Having spent 27 years in prison for trying to end white-minority rule…, Mandela became an emblem of peace by reconciling with the individuals who had been the instruments of oppression during his captivity.

Here are four acts of forgiveness by South Africa's first black president which pointed the way forward for a divided country to become united.

Mandela invited one of his former jailers to a dinner marking the 20th anniversary of his release from prison.
Christo Brand was a jailer responsible for guarding Nelson Mandela at Robben Island and then at Pollsmoor Prison. Speaking about the relationship which developed between the two men, Mandela said it "reinforced my belief in the essential humanity of even those who had kept me behind bars."

Mandela invited his former prison guard to his inauguration ceremony as South Africa’s president.
Prisoner warder Paul Gregory and Mandela developed a bond during his long captivity, according to the anti-apartheid icon. Gregory's "soothing presence" and "courtesy" marked him out as different to most of his colleagues in Mandela's eyes. On becoming president of South Africa in 1994, he invited Gregory to the inauguration ceremony.

Mandela had lunch with the man who tried to have him killed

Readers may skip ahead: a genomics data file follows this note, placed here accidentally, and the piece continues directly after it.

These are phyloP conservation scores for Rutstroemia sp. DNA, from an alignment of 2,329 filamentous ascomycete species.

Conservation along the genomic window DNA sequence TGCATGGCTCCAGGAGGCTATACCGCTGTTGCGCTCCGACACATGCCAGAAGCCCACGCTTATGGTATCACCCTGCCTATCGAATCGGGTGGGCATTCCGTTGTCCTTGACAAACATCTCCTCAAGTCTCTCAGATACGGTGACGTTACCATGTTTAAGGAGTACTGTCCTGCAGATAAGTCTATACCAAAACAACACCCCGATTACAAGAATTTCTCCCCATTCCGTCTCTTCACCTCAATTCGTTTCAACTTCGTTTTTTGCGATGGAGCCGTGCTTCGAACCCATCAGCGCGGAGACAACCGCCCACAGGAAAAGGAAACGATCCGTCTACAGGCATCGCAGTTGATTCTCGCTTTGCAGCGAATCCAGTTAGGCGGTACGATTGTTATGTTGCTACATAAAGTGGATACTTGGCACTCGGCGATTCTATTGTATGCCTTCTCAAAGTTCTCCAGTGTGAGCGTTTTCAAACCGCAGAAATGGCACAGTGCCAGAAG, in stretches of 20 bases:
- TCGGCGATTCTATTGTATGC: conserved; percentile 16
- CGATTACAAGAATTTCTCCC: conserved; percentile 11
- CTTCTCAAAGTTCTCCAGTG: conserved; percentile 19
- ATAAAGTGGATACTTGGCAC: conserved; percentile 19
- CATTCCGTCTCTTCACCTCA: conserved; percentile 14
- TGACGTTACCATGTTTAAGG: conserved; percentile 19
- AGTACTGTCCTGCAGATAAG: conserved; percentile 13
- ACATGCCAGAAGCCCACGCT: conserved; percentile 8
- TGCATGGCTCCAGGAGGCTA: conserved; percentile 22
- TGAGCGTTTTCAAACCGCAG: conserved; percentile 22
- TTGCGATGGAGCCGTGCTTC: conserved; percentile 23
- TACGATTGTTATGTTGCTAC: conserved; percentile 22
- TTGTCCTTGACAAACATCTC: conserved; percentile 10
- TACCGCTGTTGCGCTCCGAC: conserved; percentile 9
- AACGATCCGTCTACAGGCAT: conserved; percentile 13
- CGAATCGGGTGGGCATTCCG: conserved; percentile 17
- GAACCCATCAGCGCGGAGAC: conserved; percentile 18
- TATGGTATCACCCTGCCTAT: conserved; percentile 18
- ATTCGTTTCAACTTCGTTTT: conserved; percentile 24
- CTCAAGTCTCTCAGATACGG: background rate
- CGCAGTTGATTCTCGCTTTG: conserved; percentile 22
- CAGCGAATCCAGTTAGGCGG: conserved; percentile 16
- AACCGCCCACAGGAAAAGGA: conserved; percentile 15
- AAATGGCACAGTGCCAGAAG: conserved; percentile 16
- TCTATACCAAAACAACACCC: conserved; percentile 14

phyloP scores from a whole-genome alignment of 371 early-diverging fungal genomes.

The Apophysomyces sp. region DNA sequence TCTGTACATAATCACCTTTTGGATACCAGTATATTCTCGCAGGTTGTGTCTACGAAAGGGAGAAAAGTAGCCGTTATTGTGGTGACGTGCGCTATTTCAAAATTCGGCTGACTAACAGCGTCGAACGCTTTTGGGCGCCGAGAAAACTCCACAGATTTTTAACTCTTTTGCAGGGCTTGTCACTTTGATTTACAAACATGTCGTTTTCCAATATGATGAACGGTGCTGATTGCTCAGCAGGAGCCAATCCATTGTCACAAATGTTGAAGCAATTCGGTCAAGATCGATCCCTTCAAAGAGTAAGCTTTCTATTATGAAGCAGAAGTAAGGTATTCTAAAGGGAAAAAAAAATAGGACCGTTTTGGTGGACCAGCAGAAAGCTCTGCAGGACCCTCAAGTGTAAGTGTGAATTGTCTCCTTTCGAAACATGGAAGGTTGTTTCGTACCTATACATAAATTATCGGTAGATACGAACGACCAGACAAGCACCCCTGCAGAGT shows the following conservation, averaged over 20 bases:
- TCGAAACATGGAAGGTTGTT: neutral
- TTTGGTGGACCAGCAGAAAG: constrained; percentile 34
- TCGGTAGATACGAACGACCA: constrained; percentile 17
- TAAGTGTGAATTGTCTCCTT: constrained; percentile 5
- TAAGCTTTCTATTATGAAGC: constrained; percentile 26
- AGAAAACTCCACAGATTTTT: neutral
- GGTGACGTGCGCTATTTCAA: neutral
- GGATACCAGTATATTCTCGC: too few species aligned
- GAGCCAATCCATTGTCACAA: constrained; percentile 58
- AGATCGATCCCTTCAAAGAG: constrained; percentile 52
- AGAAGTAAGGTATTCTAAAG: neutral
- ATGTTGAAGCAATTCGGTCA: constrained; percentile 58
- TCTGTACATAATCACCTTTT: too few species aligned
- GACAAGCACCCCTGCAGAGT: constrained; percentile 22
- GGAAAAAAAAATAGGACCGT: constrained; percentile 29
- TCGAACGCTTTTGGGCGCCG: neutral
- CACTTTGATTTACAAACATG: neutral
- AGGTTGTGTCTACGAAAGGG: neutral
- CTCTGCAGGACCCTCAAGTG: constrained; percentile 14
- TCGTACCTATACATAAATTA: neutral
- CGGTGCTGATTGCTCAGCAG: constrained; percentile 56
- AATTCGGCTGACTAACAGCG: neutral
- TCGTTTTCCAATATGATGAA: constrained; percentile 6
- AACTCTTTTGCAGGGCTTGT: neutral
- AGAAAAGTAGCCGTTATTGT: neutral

Percy Yutar was the state prosecutor at the 1963 Rivonia treason trial at which Mandela was convicted of sabotage and sentenced to hard labor for life. Yutar demanded the death penalty for Mandela. In 1995, Mandela invited Yutar to dinner where they enjoyed a kosher meal. Mandela said that Yutar had only been doing his job.

And, Mandela donned the Springbok rugby jersey at the 1995 rugby World Cup final
During the apartheid era, few symbols summed up oppression for Mandela and his ANC colleagues more than the hated green Springbok jersey. At home matches, the pens in which black South Africans were made to stand were always full of fans cheering the opposition. So Mandela was making a huge statement by wearing a green jersey at the World Cup final in 1995. He presented the trophy to South African captain Francois Pienaar, sending out a strong message… that it was time to put aside enmity and become a united country.


Sermon
In his autobiography, Long Walk to Freedom, Nelson Mandela describes the cases that came to him as a lawyer serving Africans in Johannesburg, South Africa in the 1950s.

It was a crime to walk through a Whites Only door, a crime to ride a Whites Only bus, a crime to use a Whites Only drinking fountain, a crime to walk on a Whites Only beach, a crime to be on the streets past eleven, a crime not to have a pass book and a crime to have the wrong signature in that book, a crime to be unemployed and a crime to be employed in the wrong place, a crime to live in certain places and a crime to have no place to live.